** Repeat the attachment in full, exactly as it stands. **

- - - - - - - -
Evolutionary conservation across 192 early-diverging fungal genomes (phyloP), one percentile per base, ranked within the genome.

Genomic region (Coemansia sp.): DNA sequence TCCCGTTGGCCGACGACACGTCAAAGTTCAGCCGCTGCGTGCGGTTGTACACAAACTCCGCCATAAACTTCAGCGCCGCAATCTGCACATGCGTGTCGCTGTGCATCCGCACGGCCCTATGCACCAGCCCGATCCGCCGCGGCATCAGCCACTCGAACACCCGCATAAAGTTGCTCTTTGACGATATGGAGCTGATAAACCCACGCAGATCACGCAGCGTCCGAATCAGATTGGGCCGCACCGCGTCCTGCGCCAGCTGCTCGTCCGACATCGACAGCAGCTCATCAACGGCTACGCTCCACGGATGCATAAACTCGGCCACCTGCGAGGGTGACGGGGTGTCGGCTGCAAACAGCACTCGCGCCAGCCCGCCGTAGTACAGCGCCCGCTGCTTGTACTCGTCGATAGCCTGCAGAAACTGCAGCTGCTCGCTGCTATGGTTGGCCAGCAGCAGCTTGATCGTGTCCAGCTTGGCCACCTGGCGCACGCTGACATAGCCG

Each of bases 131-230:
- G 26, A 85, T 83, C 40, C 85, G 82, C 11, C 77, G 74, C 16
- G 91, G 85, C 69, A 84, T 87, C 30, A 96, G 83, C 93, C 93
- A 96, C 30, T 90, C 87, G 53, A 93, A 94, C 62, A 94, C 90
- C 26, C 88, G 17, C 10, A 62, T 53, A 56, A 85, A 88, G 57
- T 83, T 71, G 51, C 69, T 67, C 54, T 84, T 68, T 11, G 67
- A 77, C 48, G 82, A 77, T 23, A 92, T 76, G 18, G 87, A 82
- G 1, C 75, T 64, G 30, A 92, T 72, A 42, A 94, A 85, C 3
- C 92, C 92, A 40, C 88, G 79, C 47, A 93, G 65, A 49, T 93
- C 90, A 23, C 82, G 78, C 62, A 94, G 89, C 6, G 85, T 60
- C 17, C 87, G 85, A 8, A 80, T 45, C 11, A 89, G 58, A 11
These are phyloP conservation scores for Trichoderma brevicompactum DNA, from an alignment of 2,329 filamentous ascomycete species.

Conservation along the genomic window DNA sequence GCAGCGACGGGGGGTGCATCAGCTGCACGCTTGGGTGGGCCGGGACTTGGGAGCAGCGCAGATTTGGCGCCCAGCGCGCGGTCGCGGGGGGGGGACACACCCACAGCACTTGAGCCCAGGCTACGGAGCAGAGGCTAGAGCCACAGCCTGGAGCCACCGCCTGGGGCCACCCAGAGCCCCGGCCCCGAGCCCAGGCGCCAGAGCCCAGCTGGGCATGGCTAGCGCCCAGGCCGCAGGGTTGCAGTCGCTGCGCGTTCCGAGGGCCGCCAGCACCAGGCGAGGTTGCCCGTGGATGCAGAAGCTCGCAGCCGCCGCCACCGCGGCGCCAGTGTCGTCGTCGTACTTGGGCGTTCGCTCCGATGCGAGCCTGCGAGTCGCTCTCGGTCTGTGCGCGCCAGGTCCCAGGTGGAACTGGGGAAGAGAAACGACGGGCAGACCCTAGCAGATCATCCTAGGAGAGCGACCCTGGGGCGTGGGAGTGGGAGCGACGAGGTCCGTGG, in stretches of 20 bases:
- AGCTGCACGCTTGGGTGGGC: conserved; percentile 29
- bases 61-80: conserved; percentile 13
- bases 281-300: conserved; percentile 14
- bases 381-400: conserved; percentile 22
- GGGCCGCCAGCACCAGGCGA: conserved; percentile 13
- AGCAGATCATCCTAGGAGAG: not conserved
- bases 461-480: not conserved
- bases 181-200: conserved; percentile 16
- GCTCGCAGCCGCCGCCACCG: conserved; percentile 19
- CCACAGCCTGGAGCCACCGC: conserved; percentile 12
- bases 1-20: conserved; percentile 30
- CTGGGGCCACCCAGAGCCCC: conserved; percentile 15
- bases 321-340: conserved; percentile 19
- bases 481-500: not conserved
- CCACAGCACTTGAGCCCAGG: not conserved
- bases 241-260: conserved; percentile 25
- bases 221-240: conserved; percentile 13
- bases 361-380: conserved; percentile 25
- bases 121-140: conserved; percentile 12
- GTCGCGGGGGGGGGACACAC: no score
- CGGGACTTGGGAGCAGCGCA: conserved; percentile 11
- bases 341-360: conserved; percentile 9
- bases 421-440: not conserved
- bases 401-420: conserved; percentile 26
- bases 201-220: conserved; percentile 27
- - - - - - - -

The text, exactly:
Evolutionary conservation across 192 early-diverging fungal genomes (phyloP), one percentile per base, ranked within the genome.

Genomic region (Coemansia sp.): DNA sequence TCCCGTTGGCCGACGACACGTCAAAGTTCAGCCGCTGCGTGCGGTTGTACACAAACTCCGCCATAAACTTCAGCGCCGCAATCTGCACATGCGTGTCGCTGTGCATCCGCACGGCCCTATGCACCAGCCCGATCCGCCGCGGCATCAGCCACTCGAACACCCGCATAAAGTTGCTCTTTGACGATATGGAGCTGATAAACCCACGCAGATCACGCAGCGTCCGAATCAGATTGGGCCGCACCGCGTCCTGCGCCAGCTGCTCGTCCGACATCGACAGCAGCTCATCAACGGCTACGCTCCACGGATGCATAAACTCGGCCACCTGCGAGGGTGACGGGGTGTCGGCTGCAAACAGCACTCGCGCCAGCCCGCCGTAGTACAGCGCCCGCTGCTTGTACTCGTCGATAGCCTGCAGAAACTGCAGCTGCTCGCTGCTATGGTTGGCCAGCAGCAGCTTGATCGTGTCCAGCTTGGCCACCTGGCGCACGCTGACATAGCCG

Each of bases 131-230:
- G 26, A 85, T 83, C 40, C 85, G 82, C 11, C 77, G 74, C 16
- G 91, G 85, C 69, A 84, T 87, C 30, A 96, G 83, C 93, C 93
- A 96, C 30, T 90, C 87, G 53, A 93, A 94, C 62, A 94, C 90
- C 26, C 88, G 17, C 10, A 62, T 53, A 56, A 85, A 88, G 57
- T 83, T 71, G 51, C 69, T 67, C 54, T 84, T 68, T 11, G 67
- A 77, C 48, G 82, A 77, T 23, A 92, T 76, G 18, G 87, A 82
- G 1, C 75, T 64, G 30, A 92, T 72, A 42, A 94, A 85, C 3
- C 92, C 92, A 40, C 88, G 79, C 47, A 93, G 65, A 49, T 93
- C 90, A 23, C 82, G 78, C 62, A 94, G 89, C 6, G 85, T 60
- C 17, C 87, G 85, A 8, A 80, T 45, C 11, A 89, G 58, A 11
These are phyloP conservation scores for Trichoderma brevicompactum DNA, from an alignment of 2,329 filamentous ascomycete species.

Conservation along the genomic window DNA sequence GCAGCGACGGGGGGTGCATCAGCTGCACGCTTGGGTGGGCCGGGACTTGGGAGCAGCGCAGATTTGGCGCCCAGCGCGCGGTCGCGGGGGGGGGACACACCCACAGCACTTGAGCCCAGGCTACGGAGCAGAGGCTAGAGCCACAGCCTGGAGCCACCGCCTGGGGCCACCCAGAGCCCCGGCCCCGAGCCCAGGCGCCAGAGCCCAGCTGGGCATGGCTAGCGCCCAGGCCGCAGGGTTGCAGTCGCTGCGCGTTCCGAGGGCCGCCAGCACCAGGCGAGGTTGCCCGTGGATGCAGAAGCTCGCAGCCGCCGCCACCGCGGCGCCAGTGTCGTCGTCGTACTTGGGCGTTCGCTCCGATGCGAGCCTGCGAGTCGCTCTCGGTCTGTGCGCGCCAGGTCCCAGGTGGAACTGGGGAAGAGAAACGACGGGCAGACCCTAGCAGATCATCCTAGGAGAGCGACCCTGGGGCGTGGGAGTGGGAGCGACGAGGTCCGTGG, in stretches of 20 bases:
- AGCTGCACGCTTGGGTGGGC: conserved; percentile 29
- bases 61-80: conserved; percentile 13
- bases 281-300: conserved; percentile 14
- bases 381-400: conserved; percentile 22
- GGGCCGCCAGCACCAGGCGA: conserved; percentile 13
- AGCAGATCATCCTAGGAGAG: not conserved
- bases 461-480: not conserved
- bases 181-200: conserved; percentile 16
- GCTCGCAGCCGCCGCCACCG: conserved; percentile 19
- CCACAGCCTGGAGCCACCGC: conserved; percentile 12
- bases 1-20: conserved; percentile 30
- CTGGGGCCACCCAGAGCCCC: conserved; percentile 15
- bases 321-340: conserved; percentile 19
- bases 481-500: not conserved
- CCACAGCACTTGAGCCCAGG: not conserved
- bases 241-260: conserved; percentile 25
- bases 221-240: conserved; percentile 13
- bases 361-380: conserved; percentile 25
- bases 121-140: conserved; percentile 12
- GTCGCGGGGGGGGGACACAC: no score
- CGGGACTTGGGAGCAGCGCA: conserved; percentile 11
- bases 341-360: conserved; percentile 9
- bases 421-440: not conserved
- bases 401-420: conserved; percentile 26
- bases 201-220: conserved; percentile 27